Background: Systemic lupus erythematosus (SLE) is a type of chronic inflammatory connective tissue disease commonly diagnosed between the ages of 20-30 It is more common in women than in men, especially during the fertile period of a women’s life. In olden days pregnancy in patients with SLE were discouraged due to concern regarding the poor feto-maternal outcomes. However, over the last 10-15 years, medical practice has changed, and in many cases pregnancy is possible with close supervision, and advice tailored according to individual cases. This case series will explain what care need to be taken into consideration prior to conception, ANC period and post pregnancy 100.
Methods: This was a retrospective study conducted at Seth G. S. M. C. and KEM Hospital Parel after IEC approval where 6 cases of Systemic Lupus Erythematosus in pregnancy over a period of 1 year in a unit were collected and are presented here with regards to maternal and fetal outcomes.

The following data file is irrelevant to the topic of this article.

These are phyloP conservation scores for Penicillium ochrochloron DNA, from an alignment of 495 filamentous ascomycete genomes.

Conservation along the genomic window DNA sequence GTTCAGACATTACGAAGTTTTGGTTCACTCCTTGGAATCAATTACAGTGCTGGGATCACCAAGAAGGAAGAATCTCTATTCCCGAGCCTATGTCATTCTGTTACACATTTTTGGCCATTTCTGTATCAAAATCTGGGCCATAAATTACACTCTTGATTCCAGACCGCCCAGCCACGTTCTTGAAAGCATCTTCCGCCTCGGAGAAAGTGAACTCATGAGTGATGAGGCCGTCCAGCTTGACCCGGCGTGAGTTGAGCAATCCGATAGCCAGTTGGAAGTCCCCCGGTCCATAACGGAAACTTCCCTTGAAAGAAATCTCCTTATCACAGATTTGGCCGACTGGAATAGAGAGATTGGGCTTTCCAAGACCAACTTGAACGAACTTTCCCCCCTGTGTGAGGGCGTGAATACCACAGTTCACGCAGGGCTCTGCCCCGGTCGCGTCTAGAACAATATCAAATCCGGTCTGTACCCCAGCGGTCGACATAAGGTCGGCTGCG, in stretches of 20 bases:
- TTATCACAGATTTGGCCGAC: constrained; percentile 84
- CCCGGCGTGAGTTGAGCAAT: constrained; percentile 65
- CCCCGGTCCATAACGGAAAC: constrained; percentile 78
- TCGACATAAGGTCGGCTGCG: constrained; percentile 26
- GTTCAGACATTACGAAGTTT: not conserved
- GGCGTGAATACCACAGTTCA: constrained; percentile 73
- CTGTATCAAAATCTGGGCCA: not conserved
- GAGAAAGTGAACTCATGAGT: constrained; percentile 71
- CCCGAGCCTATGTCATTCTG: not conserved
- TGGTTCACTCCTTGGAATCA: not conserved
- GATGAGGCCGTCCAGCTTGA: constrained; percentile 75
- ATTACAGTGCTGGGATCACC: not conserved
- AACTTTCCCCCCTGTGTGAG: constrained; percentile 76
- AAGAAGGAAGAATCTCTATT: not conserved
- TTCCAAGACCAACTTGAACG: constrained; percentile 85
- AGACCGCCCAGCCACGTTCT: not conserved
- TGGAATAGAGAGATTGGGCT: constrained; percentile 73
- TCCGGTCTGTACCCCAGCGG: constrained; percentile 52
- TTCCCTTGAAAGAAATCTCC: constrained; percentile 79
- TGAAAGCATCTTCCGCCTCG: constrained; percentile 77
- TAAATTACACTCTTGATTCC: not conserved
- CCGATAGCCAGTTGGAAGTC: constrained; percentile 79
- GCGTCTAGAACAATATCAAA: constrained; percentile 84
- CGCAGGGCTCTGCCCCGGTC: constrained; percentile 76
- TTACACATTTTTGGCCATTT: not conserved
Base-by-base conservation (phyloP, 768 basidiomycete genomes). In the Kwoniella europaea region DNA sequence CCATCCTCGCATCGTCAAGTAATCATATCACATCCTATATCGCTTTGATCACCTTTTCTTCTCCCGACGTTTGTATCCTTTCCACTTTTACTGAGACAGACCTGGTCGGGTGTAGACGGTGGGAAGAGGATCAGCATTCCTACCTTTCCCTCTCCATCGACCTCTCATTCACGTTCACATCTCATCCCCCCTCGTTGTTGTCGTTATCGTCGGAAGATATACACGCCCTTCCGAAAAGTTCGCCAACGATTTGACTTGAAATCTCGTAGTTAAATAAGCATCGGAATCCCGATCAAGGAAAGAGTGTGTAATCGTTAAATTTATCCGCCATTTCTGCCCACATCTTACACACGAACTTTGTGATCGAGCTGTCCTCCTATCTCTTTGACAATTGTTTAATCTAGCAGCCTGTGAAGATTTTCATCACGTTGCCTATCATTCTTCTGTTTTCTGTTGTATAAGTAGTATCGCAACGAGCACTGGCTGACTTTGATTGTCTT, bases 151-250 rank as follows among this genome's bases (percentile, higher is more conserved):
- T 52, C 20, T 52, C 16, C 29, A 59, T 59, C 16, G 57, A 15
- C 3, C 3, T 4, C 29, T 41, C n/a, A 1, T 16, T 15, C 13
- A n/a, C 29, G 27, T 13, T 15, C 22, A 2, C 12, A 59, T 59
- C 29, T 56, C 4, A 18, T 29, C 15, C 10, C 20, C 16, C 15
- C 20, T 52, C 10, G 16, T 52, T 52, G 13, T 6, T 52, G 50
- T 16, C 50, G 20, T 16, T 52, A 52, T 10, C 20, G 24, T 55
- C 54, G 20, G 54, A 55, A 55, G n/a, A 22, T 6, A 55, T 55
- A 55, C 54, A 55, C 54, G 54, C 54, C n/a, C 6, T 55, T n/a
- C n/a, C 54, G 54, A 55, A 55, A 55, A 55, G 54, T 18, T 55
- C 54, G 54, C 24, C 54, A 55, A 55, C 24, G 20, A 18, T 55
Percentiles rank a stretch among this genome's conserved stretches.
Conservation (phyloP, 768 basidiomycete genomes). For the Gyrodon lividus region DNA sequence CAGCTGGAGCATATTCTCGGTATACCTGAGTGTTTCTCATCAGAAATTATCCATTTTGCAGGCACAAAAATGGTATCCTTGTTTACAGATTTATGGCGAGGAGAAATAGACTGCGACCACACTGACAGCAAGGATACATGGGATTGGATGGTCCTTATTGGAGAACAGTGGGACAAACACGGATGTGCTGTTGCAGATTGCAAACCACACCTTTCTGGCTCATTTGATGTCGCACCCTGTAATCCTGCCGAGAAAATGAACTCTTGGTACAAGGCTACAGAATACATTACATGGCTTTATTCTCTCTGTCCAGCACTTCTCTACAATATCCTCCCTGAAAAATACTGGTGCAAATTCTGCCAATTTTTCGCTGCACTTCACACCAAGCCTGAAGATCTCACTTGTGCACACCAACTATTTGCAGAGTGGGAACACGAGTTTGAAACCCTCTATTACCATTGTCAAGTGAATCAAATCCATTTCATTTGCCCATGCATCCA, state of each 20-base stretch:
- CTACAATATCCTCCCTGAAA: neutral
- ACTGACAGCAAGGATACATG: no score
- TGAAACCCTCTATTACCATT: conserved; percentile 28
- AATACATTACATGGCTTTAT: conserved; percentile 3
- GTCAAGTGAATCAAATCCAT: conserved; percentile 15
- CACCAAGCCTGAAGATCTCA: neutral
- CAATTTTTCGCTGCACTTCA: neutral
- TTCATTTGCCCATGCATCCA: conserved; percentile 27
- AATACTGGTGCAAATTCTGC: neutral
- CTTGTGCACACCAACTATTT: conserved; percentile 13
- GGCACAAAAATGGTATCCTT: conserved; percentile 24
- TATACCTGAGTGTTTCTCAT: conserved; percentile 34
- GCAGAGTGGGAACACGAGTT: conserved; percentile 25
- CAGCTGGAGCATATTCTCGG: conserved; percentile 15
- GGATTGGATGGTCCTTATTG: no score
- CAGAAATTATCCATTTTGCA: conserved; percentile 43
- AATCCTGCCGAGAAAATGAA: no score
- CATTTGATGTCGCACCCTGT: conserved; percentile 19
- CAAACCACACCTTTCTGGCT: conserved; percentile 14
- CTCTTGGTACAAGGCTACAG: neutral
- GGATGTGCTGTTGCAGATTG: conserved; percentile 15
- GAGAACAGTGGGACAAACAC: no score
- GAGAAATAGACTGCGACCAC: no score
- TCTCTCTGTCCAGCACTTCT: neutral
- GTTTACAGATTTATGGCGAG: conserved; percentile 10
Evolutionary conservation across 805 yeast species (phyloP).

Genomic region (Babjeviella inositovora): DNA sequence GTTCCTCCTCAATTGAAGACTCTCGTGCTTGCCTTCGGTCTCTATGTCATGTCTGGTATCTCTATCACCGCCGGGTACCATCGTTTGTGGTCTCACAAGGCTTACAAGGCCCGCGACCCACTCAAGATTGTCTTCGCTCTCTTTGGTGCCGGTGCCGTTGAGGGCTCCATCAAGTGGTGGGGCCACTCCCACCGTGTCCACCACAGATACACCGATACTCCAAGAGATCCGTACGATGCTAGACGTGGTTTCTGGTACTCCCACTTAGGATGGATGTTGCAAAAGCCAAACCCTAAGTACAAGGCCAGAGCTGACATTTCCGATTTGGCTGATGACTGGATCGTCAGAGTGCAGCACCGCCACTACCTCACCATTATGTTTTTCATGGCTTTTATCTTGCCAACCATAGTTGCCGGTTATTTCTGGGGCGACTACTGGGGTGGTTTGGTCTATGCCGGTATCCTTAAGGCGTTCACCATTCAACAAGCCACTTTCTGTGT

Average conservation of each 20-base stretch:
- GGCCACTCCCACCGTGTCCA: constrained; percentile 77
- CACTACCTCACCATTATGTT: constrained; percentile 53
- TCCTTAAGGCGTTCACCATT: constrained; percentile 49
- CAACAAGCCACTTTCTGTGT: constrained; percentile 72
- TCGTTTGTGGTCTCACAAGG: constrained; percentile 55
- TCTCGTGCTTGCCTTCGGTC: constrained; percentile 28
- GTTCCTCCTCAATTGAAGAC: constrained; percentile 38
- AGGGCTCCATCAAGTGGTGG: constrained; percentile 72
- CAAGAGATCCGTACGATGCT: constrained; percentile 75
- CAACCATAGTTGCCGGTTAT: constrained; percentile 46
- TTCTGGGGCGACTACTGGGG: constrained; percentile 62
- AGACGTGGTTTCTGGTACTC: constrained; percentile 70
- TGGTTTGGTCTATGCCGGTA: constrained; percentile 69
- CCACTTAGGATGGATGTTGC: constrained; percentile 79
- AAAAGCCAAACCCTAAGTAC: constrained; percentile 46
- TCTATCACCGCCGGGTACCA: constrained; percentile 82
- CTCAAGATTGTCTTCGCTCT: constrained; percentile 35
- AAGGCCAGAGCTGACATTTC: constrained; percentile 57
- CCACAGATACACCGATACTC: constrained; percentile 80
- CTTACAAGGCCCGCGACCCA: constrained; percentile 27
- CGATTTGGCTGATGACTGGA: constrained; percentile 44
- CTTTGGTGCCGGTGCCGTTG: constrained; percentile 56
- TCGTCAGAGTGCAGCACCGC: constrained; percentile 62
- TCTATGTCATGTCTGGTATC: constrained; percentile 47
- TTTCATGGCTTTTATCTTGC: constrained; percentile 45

Results: In our case series two patients required Caesarean section for fetal indication and both the babies had congenital heart block and were asked regular follow up in cardiology outpatient department, two patients required medical termination of pregnancy in view of teratogenic drug exposure(cyclophosphamide), one patient had intrauterine growth restriction and had a preterm vaginal delivery with good fetal outcome and no heart block in the baby and the last patient was diagnosed as a case of SLE when baby was found to have heart block in the antenatal period and was later evaluated and diagnosed as a case of SLE.
Conclusions: Lupus activity is increased in pregnancy and patients with SLE are at higher risk for spontaneous abortions, fetal death, PIH, preterm delivery and intrauterine growth retardation. Management of these cases requires a multidisciplinary approach involving the obstetrician, rheumatologist, nephrologist and neonatologist.
Neonatal lupus syndrome, Systemic lupus erythematosus